Make no mistake, the revolution that’s needed cannot be accomplished by a few souls working in isolation.  The kind of change we’re talking about will require an army of committed, caring educators who believe that our future depends on giving all children the gravity defying tools they need to fly.

Find Me 

Twitter: @JenaiaMorane
Phone: 919-615-2923

Copyright 2016 by Jena Ball. All Rights Reserved.






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Posted by on Sep 10, 2015 | 0 comments

Faige Meller: A Tweet, A Book, A Review



This is for the shy ones,

The introverts, ready to observe.

This for the gregarious ones,

The extroverts, eager to be heard.

This is for quiet ones,

The ones waiting for their turn.

This is for the noisy ones,

Too squirmy to be still.

This is for all of these who seek perfection,

When none is to be had.

And here is the door wide open,

Welcome one and all!

By pure happenstance I came across a conversation on Twitter about The Not Perfect Hat Club and sat mesmerized, reading the tweets. But, being me, I quickly joined in with questions and comments. I loved the idea of silly hats and posted pictures of me and my get-ups.

Faige Ballet and Hockey

Then I read blog posts from the #NOTPERFECTHATCLUB that @JenaiaMorane and @martysnowpaw founders of @CrittenKin . Adults shared heartfelt stories about feelings of being bullied, rejected, misunderstood and looking for perfection. My heart went out to them and to the stories that were shared about their students. Unfortunately, this was all too familiar to me from my own personal childhood stories,  as a well as those of  a parent and teacher. I was so excited to hear that a book was in the offing addressing these concerns, not for adults per se, but written for children! A book that children could identify with, in the characters of dogs and children facing their struggles. Then I felt I had to do more than just tweet and post pictures. I decided to support Jena and Marty in any way I could. I dedicated one of my Posts to them and joined their “club.”


I was so honored when Jena asked that I preview her book and I did:

NPHC Review - Faige Meller

Here is my review and her delightful graphic

I write this post to share with all of you a book that be a wonderful addition in every school and classroom library.  Hope you get a chance to read it and explore it with your students.

Get Your Copy of The Not Perfect Hat Club Here:


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Posted by on Mar 25, 2014 | 0 comments

Sillyicious – Do the Wiggle Waggle

Wiggle Waggle

Watch the Wiggle Waggle

We all need the occasional reminder to be good to ourselves. This is particularly true if you are in a profession like teaching, where you give constantly to others, or are intensely focused on sharing a dream like CritterKin. The work is engaging, demanding and fun, but as the saying goes, “all work and no play makes Jack or (insert name) a dull boy.”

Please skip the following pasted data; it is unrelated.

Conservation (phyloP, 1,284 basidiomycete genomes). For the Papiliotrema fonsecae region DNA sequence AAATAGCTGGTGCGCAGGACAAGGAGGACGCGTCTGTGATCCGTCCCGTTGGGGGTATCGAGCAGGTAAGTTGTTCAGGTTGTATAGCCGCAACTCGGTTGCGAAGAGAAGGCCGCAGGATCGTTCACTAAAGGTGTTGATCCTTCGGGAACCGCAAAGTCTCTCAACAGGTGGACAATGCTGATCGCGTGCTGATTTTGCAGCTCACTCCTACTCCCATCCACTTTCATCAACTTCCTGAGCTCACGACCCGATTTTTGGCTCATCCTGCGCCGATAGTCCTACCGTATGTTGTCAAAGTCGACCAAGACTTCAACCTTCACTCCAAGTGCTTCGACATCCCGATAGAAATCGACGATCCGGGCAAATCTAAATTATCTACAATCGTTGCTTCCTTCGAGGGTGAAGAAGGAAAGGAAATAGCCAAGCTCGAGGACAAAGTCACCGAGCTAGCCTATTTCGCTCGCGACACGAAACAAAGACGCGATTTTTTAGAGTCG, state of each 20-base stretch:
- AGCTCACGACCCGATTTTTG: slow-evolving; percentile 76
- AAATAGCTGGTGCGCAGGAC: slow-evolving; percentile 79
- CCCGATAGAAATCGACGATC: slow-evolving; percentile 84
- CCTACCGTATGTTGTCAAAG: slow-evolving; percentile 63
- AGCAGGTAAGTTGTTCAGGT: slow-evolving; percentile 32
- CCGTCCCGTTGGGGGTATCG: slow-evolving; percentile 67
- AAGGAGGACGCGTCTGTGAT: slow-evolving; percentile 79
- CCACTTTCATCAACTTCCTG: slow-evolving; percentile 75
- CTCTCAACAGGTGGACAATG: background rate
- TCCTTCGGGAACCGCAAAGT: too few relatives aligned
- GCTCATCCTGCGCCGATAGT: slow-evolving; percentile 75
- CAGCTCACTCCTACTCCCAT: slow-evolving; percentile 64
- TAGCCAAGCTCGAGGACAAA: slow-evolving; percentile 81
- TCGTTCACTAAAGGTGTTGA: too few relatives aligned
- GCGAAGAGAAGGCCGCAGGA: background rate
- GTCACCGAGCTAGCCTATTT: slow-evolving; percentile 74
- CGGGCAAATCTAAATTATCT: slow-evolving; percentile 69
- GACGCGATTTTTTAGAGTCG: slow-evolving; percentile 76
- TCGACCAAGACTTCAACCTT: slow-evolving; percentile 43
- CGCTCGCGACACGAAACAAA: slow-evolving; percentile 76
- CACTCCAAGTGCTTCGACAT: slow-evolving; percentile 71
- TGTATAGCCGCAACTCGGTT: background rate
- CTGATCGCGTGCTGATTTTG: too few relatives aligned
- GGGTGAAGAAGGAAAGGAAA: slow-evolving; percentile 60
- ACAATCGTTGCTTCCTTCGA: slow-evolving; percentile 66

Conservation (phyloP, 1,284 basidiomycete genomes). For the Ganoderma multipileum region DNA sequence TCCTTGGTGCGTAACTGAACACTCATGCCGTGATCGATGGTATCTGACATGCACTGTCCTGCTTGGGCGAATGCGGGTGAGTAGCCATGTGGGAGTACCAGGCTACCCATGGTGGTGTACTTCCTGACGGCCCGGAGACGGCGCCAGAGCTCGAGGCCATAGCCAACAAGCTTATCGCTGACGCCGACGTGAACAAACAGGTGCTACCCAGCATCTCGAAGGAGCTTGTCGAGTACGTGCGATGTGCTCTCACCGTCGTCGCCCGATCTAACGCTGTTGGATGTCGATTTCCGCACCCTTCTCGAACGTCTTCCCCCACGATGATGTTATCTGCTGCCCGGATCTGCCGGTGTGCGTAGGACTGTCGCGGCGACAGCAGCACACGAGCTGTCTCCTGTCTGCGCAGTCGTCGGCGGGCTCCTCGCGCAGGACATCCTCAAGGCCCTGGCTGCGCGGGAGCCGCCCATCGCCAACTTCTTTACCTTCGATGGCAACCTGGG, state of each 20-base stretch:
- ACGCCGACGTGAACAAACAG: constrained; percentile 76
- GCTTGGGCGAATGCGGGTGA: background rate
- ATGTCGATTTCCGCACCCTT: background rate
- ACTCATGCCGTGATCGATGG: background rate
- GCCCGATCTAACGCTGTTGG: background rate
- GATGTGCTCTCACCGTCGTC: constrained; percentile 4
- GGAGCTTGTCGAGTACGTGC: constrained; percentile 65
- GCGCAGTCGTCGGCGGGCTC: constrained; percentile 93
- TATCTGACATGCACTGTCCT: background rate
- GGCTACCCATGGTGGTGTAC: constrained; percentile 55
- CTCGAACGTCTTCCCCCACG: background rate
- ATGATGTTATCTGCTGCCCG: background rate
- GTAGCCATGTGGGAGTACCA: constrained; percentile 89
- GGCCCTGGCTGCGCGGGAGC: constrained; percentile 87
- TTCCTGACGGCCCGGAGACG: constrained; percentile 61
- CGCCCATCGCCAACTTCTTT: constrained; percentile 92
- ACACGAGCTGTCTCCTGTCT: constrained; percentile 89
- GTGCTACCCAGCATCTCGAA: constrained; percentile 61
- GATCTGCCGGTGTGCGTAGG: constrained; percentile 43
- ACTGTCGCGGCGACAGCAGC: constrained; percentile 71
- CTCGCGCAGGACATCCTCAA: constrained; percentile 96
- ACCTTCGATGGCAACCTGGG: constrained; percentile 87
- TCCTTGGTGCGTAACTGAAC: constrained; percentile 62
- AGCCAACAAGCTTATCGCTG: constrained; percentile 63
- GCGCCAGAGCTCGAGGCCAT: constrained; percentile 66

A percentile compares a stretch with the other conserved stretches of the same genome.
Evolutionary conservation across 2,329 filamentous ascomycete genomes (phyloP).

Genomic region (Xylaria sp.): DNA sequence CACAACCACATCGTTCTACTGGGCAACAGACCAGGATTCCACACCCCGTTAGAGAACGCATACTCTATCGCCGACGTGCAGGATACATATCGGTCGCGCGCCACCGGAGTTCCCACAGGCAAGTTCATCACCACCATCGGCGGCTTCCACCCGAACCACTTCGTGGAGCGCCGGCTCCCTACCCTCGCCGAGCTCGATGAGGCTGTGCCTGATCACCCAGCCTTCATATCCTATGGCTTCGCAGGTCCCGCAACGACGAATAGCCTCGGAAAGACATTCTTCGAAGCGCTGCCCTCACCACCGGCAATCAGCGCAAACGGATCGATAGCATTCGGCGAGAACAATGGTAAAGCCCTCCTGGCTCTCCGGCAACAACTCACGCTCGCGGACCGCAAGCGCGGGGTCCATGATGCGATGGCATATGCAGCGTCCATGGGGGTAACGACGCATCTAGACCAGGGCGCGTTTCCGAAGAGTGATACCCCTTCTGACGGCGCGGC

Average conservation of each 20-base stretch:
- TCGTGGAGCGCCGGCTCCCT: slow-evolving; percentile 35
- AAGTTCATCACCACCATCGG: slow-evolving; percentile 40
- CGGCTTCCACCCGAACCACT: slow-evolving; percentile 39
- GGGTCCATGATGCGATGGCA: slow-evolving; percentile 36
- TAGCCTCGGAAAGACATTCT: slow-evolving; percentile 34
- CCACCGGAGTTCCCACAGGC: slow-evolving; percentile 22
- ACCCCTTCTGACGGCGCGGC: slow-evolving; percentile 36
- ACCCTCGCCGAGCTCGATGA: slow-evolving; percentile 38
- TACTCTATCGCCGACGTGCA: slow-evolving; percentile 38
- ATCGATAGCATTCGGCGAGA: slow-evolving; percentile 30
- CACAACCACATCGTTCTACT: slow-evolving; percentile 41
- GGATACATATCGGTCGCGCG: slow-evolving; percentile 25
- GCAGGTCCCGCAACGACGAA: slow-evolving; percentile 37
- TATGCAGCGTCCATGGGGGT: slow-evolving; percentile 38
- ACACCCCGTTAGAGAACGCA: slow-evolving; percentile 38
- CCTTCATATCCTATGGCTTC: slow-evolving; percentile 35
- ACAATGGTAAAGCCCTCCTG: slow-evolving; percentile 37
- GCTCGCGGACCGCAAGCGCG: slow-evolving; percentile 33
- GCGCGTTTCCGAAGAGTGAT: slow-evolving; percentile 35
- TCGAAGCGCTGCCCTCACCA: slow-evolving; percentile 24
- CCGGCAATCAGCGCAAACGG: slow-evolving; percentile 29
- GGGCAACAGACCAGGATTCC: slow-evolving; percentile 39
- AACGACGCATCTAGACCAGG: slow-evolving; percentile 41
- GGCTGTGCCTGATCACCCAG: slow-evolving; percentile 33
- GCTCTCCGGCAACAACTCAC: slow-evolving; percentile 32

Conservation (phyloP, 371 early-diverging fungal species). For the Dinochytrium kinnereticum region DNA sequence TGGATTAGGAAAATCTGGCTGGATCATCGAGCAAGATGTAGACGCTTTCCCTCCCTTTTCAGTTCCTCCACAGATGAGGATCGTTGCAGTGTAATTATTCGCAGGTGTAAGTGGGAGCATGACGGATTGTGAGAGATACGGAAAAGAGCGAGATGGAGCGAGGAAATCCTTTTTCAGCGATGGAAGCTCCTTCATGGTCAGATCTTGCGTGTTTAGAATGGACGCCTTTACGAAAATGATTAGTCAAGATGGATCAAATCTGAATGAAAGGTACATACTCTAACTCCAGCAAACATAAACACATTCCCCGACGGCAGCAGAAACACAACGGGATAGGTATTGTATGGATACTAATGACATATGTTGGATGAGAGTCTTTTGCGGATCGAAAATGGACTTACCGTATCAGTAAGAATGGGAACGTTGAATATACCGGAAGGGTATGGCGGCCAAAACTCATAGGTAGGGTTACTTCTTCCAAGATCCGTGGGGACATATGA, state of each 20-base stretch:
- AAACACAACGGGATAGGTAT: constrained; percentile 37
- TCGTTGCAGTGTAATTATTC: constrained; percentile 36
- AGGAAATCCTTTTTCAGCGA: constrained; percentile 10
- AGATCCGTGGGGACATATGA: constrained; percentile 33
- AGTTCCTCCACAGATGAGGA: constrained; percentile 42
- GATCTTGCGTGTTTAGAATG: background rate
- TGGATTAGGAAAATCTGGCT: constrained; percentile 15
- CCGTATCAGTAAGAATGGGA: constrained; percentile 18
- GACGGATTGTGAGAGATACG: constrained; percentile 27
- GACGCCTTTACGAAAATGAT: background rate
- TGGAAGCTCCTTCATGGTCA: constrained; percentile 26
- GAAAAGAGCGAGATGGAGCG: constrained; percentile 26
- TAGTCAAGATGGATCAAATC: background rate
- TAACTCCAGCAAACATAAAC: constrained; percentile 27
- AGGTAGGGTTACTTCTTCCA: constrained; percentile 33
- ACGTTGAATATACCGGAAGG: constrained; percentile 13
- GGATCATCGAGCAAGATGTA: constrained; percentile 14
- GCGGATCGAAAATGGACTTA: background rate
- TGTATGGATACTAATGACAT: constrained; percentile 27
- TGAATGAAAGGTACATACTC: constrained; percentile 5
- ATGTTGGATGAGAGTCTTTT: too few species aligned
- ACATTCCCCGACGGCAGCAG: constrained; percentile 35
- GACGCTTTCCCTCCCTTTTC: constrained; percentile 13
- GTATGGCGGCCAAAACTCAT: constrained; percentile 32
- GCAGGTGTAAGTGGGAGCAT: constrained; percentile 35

Last week I was well on my way to becoming a dull girl. I was busily engaged in blogging, Tweeting, reading to classes, posting updates to Facebook and cropping images for the new CritterKin Flipbooks and slideshows. Then two things happened. First, a series of charming photos of socks began appearing in my Twitter, Facebook and email feeds (see below). You have to admit that there’s something delightful about a bunch of feet wearing mismatched socks; or as my niece used to say when she was three, “socks are sillyicious!”

The photos turned out to be part of the “Lots of Socks Campaign” being held to raise awareness about Down Syndrome. This reminded me of my little friend Maggie whose fondness for bright pink tutus and cowboy boots and spontaneous giggles never fails to brighten my day. Maggie is proof that difference is a good thing and should be celebrated. Besides, aren’t we all a little different in one way or another?


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My second dose of sillyicious came at the end of a reading to third graders at Bellevue Elementary  in Nebraska. I’d been playing around with the idea of a CritterKin dance for a couple of weeks, but felt a little self conscious. But there was something about those kids – their open smiles and willingness to bark, squeak, whine and howl like the dogs as the story unfolded – that told me they were all in. If I wanted to be silly, they were right there with me.

“How would you guys like to help me figure out my new dance called the CritterKin Wiggle Waggle?” I asked

“YES!” they responded with glee.

The kids and I danced our way through two hilarious rounds of the song, stopping and starting  when I forgot the words or they got tangled in one another’s feet and tumbled to the floor. It was deliciously silly and kept me smiling for the rest of the week. See us Wiggle Waggle:

So just a reminder to dance, smile, sing  and get a little silly. And if you and your students are interested in doing a little Wiggle Waggling, just drop us a line at or give me a call: (919) 615-2923.


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Posted by on Mar 23, 2014 | 0 comments

Start with the Heart


Start with the Heart - page from PPT1Click link to see visual summary of Start with the Heart:

Something delightful is happening at CritterKin. Our goofy pack of mixed breed mutts, led by their intrepid if slightly offbeat person Ms. Jenaia, is inspiring teachers, students, parents and community organizations to work collaboratively to create projects centered around kindness. The initial catalyst for these projects is the CritterKin series of books, but the kids and their supporters are cheerfully taking the creative baton and running with it.

The result is learning that is at once engaging, entertaining and relevant – giving children the opportunity to learn and practice core intellectual skills (reading, writing, math, etc.) while acquiring the emotional intelligence needed to become respectful compassionate and responsible adults.

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To Find Out How You and Your Students Can Get Involved Contact:

Jena Ball: (919) 454-9917 or

Find Me on Twitter

CritterKin: @CritterKin
Jena Ball: @jenaiamorane

Find Me on Facebook